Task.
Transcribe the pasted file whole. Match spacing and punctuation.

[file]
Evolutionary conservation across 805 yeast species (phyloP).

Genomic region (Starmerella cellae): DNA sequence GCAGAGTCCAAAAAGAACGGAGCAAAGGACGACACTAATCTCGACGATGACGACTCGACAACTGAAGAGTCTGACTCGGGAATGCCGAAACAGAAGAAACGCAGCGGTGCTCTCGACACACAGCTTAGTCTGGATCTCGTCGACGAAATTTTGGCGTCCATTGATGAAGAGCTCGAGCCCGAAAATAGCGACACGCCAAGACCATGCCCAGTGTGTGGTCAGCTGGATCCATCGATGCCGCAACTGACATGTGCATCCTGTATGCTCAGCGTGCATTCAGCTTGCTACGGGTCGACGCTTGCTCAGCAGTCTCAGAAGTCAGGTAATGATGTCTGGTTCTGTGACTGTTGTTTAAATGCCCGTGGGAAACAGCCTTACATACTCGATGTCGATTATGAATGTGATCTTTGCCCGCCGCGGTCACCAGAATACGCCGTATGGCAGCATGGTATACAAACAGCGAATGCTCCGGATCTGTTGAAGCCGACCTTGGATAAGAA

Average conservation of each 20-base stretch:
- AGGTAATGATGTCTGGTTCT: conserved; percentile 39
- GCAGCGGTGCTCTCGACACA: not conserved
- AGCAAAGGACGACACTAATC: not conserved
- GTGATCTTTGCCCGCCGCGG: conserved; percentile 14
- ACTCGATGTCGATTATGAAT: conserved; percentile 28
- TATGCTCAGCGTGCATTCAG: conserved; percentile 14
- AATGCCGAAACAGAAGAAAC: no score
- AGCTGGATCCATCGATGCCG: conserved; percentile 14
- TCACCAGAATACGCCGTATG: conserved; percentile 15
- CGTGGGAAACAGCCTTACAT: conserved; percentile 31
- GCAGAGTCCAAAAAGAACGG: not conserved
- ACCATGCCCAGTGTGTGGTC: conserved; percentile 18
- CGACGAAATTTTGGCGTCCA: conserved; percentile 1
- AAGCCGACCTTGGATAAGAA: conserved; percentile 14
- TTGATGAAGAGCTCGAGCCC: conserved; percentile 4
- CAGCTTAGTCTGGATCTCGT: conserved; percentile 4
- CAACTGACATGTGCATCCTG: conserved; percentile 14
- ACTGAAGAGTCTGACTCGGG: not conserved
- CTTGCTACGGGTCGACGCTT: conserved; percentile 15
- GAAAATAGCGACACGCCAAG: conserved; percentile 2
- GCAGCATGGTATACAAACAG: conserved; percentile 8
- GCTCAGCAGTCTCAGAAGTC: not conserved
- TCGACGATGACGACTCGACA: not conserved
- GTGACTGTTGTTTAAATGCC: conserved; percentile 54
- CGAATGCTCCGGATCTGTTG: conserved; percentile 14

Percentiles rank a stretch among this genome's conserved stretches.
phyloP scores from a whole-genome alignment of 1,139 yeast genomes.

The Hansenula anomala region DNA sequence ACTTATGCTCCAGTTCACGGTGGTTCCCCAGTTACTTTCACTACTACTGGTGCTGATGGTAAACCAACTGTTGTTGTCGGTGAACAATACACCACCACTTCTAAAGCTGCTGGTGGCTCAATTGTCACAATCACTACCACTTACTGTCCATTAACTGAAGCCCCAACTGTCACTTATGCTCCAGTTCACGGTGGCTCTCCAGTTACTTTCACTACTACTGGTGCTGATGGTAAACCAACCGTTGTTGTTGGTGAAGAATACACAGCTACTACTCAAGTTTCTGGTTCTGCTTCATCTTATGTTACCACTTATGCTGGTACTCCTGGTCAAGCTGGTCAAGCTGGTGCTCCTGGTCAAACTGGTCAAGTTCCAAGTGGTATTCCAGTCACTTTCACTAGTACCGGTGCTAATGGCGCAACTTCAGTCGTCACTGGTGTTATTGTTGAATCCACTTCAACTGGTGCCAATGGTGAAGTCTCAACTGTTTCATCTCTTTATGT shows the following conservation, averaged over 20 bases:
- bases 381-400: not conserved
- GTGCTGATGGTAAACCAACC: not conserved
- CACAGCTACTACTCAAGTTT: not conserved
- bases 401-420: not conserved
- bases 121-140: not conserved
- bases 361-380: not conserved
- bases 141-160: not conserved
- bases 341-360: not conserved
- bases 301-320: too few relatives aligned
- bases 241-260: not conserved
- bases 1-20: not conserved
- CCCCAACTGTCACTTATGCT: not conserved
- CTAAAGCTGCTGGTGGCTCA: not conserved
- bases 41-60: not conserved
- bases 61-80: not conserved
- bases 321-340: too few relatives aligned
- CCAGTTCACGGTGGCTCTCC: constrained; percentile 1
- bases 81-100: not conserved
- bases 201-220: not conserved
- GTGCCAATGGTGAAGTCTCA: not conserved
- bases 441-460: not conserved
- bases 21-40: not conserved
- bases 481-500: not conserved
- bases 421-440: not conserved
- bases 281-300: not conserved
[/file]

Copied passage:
Evolutionary conservation across 805 yeast species (phyloP).

Genomic region (Starmerella cellae): DNA sequence GCAGAGTCCAAAAAGAACGGAGCAAAGGACGACACTAATCTCGACGATGACGACTCGACAACTGAAGAGTCTGACTCGGGAATGCCGAAACAGAAGAAACGCAGCGGTGCTCTCGACACACAGCTTAGTCTGGATCTCGTCGACGAAATTTTGGCGTCCATTGATGAAGAGCTCGAGCCCGAAAATAGCGACACGCCAAGACCATGCCCAGTGTGTGGTCAGCTGGATCCATCGATGCCGCAACTGACATGTGCATCCTGTATGCTCAGCGTGCATTCAGCTTGCTACGGGTCGACGCTTGCTCAGCAGTCTCAGAAGTCAGGTAATGATGTCTGGTTCTGTGACTGTTGTTTAAATGCCCGTGGGAAACAGCCTTACATACTCGATGTCGATTATGAATGTGATCTTTGCCCGCCGCGGTCACCAGAATACGCCGTATGGCAGCATGGTATACAAACAGCGAATGCTCCGGATCTGTTGAAGCCGACCTTGGATAAGAA

Average conservation of each 20-base stretch:
- AGGTAATGATGTCTGGTTCT: conserved; percentile 39
- GCAGCGGTGCTCTCGACACA: not conserved
- AGCAAAGGACGACACTAATC: not conserved
- GTGATCTTTGCCCGCCGCGG: conserved; percentile 14
- ACTCGATGTCGATTATGAAT: conserved; percentile 28
- TATGCTCAGCGTGCATTCAG: conserved; percentile 14
- AATGCCGAAACAGAAGAAAC: no score
- AGCTGGATCCATCGATGCCG: conserved; percentile 14
- TCACCAGAATACGCCGTATG: conserved; percentile 15
- CGTGGGAAACAGCCTTACAT: conserved; percentile 31
- GCAGAGTCCAAAAAGAACGG: not conserved
- ACCATGCCCAGTGTGTGGTC: conserved; percentile 18
- CGACGAAATTTTGGCGTCCA: conserved; percentile 1
- AAGCCGACCTTGGATAAGAA: conserved; percentile 14
- TTGATGAAGAGCTCGAGCCC: conserved; percentile 4
- CAGCTTAGTCTGGATCTCGT: conserved; percentile 4
- CAACTGACATGTGCATCCTG: conserved; percentile 14
- ACTGAAGAGTCTGACTCGGG: not conserved
- CTTGCTACGGGTCGACGCTT: conserved; percentile 15
- GAAAATAGCGACACGCCAAG: conserved; percentile 2
- GCAGCATGGTATACAAACAG: conserved; percentile 8
- GCTCAGCAGTCTCAGAAGTC: not conserved
- TCGACGATGACGACTCGACA: not conserved
- GTGACTGTTGTTTAAATGCC: conserved; percentile 54
- CGAATGCTCCGGATCTGTTG: conserved; percentile 14

Percentiles rank a stretch among this genome's conserved stretches.
phyloP scores from a whole-genome alignment of 1,139 yeast genomes.

The Hansenula anomala region DNA sequence ACTTATGCTCCAGTTCACGGTGGTTCCCCAGTTACTTTCACTACTACTGGTGCTGATGGTAAACCAACTGTTGTTGTCGGTGAACAATACACCACCACTTCTAAAGCTGCTGGTGGCTCAATTGTCACAATCACTACCACTTACTGTCCATTAACTGAAGCCCCAACTGTCACTTATGCTCCAGTTCACGGTGGCTCTCCAGTTACTTTCACTACTACTGGTGCTGATGGTAAACCAACCGTTGTTGTTGGTGAAGAATACACAGCTACTACTCAAGTTTCTGGTTCTGCTTCATCTTATGTTACCACTTATGCTGGTACTCCTGGTCAAGCTGGTCAAGCTGGTGCTCCTGGTCAAACTGGTCAAGTTCCAAGTGGTATTCCAGTCACTTTCACTAGTACCGGTGCTAATGGCGCAACTTCAGTCGTCACTGGTGTTATTGTTGAATCCACTTCAACTGGTGCCAATGGTGAAGTCTCAACTGTTTCATCTCTTTATGT shows the following conservation, averaged over 20 bases:
- bases 381-400: not conserved
- GTGCTGATGGTAAACCAACC: not conserved
- CACAGCTACTACTCAAGTTT: not conserved
- bases 401-420: not conserved
- bases 121-140: not conserved
- bases 361-380: not conserved
- bases 141-160: not conserved
- bases 341-360: not conserved
- bases 301-320: too few relatives aligned
- bases 241-260: not conserved
- bases 1-20: not conserved
- CCCCAACTGTCACTTATGCT: not conserved
- CTAAAGCTGCTGGTGGCTCA: not conserved
- bases 41-60: not conserved
- bases 61-80: not conserved
- bases 321-340: too few relatives aligned
- CCAGTTCACGGTGGCTCTCC: constrained; percentile 1
- bases 81-100: not conserved
- bases 201-220: not conserved
- GTGCCAATGGTGAAGTCTCA: not conserved
- bases 441-460: not conserved
- bases 21-40: not conserved
- bases 481-500: not conserved
- bases 421-440: not conserved
- bases 281-300: not conserved